Can technology dig UK universities out of their hole?

It’s no secret that UK universities are in big trouble.

Alexander Weekes
ILLUMINATION

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The £45bn sector is in a unique position where the price of their domestic product is fixed, without costs having the same restrictions. And with inflation reaching over 11% in 2022, the value of the fixed £9000 annual student fees introduced more than 10 years ago has been seriously eroded (it has only increased by £250 since then).

Of course, not all university revenues come from domestic sources. Around £10bn a year comes from international students. Still, with Brexit increasing the fees of European students to equal those from further afield, those numbers have dropped and the UK is increasingly reliant on Chinese, Indian and Nigerian students to foot that bill.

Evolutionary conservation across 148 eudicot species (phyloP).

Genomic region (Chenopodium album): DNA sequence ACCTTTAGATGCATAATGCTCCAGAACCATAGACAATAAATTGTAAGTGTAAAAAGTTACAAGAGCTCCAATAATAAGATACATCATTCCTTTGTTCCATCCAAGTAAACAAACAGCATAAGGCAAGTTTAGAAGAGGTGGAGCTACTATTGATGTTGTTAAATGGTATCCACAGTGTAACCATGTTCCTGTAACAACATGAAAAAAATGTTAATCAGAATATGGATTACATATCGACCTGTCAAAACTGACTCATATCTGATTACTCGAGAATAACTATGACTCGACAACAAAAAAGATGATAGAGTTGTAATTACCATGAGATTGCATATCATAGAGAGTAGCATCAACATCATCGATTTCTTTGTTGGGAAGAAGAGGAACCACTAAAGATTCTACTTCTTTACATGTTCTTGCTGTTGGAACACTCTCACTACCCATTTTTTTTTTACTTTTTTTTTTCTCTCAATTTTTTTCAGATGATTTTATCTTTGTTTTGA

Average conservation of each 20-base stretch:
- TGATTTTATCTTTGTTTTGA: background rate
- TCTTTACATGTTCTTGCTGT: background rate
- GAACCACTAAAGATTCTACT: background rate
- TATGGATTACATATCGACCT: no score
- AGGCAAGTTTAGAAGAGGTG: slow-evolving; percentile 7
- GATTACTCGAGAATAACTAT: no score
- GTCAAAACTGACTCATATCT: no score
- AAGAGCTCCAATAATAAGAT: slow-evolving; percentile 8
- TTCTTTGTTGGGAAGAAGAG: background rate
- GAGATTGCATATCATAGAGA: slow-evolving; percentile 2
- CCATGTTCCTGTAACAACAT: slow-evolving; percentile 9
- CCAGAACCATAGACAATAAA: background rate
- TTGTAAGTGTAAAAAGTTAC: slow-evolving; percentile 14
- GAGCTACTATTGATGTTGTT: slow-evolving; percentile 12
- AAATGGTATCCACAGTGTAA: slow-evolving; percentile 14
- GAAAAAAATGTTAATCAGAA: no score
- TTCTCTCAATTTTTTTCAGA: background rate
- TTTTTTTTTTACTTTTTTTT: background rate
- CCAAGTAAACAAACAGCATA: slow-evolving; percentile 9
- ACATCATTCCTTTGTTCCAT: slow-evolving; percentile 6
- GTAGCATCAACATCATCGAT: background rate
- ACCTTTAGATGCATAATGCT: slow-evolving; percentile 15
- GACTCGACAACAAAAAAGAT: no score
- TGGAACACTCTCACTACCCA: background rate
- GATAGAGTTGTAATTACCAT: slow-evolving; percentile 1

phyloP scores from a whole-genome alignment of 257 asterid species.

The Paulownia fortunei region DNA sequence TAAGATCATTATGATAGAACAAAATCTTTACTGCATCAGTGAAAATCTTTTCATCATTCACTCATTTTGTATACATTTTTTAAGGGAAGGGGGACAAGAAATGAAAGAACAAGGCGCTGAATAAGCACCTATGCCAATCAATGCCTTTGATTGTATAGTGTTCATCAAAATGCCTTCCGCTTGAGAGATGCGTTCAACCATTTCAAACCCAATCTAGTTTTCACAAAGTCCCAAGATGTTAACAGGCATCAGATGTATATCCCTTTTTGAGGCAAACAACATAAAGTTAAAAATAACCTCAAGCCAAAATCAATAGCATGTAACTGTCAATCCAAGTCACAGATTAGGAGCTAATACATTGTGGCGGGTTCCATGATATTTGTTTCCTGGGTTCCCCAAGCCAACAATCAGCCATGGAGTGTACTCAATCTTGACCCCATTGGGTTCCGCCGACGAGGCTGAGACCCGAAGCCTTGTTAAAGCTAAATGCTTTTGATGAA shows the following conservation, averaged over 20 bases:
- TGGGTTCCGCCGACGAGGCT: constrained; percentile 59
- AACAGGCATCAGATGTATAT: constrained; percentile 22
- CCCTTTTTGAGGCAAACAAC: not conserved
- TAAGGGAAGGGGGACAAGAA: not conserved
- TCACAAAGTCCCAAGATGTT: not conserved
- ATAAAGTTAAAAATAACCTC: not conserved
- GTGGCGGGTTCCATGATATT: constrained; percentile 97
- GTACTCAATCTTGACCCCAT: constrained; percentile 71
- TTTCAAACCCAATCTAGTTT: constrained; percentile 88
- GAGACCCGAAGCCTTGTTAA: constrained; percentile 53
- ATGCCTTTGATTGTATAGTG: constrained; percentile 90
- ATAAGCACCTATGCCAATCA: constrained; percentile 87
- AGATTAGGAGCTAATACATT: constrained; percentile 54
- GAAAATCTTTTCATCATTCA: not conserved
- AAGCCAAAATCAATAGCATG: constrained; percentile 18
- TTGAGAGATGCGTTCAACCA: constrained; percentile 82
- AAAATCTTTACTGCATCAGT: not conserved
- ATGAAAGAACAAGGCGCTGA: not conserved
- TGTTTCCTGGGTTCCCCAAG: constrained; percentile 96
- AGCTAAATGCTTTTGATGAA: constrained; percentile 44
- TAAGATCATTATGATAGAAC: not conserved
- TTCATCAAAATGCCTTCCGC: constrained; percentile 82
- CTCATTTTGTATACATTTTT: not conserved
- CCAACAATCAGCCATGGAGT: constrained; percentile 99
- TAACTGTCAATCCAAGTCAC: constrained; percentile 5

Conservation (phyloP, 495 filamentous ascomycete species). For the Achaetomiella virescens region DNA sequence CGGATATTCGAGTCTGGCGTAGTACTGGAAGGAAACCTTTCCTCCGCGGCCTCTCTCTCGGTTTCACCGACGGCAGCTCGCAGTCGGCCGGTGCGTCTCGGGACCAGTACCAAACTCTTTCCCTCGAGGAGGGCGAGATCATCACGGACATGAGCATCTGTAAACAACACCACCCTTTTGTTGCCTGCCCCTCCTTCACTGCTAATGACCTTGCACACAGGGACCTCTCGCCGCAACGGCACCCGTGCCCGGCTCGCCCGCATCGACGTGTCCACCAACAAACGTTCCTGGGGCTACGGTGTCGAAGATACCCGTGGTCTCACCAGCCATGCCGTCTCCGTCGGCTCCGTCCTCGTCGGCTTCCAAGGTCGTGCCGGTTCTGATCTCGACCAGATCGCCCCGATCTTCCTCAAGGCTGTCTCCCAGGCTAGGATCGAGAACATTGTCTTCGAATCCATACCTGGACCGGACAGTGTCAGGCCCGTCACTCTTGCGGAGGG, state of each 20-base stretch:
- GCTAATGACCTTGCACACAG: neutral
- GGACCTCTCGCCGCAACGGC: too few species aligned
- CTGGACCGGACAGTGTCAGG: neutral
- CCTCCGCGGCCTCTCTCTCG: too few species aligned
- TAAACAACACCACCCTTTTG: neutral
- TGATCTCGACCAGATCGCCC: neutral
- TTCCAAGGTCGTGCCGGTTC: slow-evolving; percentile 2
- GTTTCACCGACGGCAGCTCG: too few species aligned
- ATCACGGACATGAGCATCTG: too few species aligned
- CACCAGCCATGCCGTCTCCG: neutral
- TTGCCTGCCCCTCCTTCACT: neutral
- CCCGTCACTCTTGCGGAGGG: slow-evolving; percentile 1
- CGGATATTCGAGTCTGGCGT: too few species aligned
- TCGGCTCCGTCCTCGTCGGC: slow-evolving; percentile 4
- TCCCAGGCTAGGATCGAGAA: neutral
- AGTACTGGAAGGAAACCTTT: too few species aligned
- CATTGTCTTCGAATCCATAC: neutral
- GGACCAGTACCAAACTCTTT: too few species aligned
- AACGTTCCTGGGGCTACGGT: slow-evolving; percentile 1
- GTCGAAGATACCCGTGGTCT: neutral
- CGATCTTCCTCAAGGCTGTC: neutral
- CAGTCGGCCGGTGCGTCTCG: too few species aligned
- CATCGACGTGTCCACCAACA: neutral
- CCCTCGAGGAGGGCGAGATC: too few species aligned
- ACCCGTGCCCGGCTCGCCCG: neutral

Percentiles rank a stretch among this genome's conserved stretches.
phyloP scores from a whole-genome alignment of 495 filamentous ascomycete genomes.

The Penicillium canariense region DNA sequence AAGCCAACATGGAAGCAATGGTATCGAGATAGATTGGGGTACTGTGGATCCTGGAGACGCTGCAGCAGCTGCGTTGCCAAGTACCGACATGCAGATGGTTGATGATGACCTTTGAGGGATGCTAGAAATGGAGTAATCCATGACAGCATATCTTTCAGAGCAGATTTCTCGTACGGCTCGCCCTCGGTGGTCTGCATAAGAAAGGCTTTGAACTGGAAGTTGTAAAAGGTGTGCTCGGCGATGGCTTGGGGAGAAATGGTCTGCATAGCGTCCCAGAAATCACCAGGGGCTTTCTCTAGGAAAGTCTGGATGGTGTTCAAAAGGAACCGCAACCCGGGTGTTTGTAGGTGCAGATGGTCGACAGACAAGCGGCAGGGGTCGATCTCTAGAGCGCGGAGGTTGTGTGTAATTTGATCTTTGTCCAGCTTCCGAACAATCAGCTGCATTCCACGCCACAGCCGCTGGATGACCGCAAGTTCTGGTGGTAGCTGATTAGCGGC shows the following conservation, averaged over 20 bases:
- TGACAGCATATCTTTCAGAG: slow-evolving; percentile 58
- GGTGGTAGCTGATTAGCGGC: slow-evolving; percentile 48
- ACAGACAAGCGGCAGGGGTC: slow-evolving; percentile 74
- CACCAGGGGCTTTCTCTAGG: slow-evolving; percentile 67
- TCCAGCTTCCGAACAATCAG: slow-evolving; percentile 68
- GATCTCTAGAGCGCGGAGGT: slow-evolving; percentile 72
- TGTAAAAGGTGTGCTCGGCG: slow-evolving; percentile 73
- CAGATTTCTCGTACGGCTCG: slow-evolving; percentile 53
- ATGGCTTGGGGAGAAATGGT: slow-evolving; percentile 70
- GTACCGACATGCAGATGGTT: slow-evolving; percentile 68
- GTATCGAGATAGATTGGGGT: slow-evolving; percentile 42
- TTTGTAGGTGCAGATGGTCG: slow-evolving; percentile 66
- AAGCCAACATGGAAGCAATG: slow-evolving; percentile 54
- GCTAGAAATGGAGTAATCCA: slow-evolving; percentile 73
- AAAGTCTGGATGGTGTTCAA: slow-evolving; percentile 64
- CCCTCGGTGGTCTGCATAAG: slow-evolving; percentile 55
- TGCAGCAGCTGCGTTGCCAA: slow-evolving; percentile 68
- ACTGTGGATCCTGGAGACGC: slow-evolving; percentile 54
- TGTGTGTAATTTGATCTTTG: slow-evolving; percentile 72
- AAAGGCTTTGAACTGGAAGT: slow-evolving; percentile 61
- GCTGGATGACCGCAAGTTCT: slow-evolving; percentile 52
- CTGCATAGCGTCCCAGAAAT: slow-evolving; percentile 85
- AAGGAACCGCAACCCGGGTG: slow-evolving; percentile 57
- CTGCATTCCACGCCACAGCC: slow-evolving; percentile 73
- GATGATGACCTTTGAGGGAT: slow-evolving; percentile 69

To exacerbate things further, changes to student visa rules in January 2024, mean that international post-graduate students can no longer bring their spouse and children with them when they study, making the UK a less attractive destination. Heavy investment in the tertiary education sector within these countries, especially of those in Asia means that home-country study is also becoming more appealing.

In any case, due to many of the factors above, most universities make a per unit loss on domestic students and heavily rely on international students. There is no cap or standardised fee for international students so universities are free to charge whatever they believe the free market will…

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Alexander Weekes
ILLUMINATION

Digital Strategy consultant and lecturer helping senior project executives build systems & processes to remove the stress from delivering innovative projects.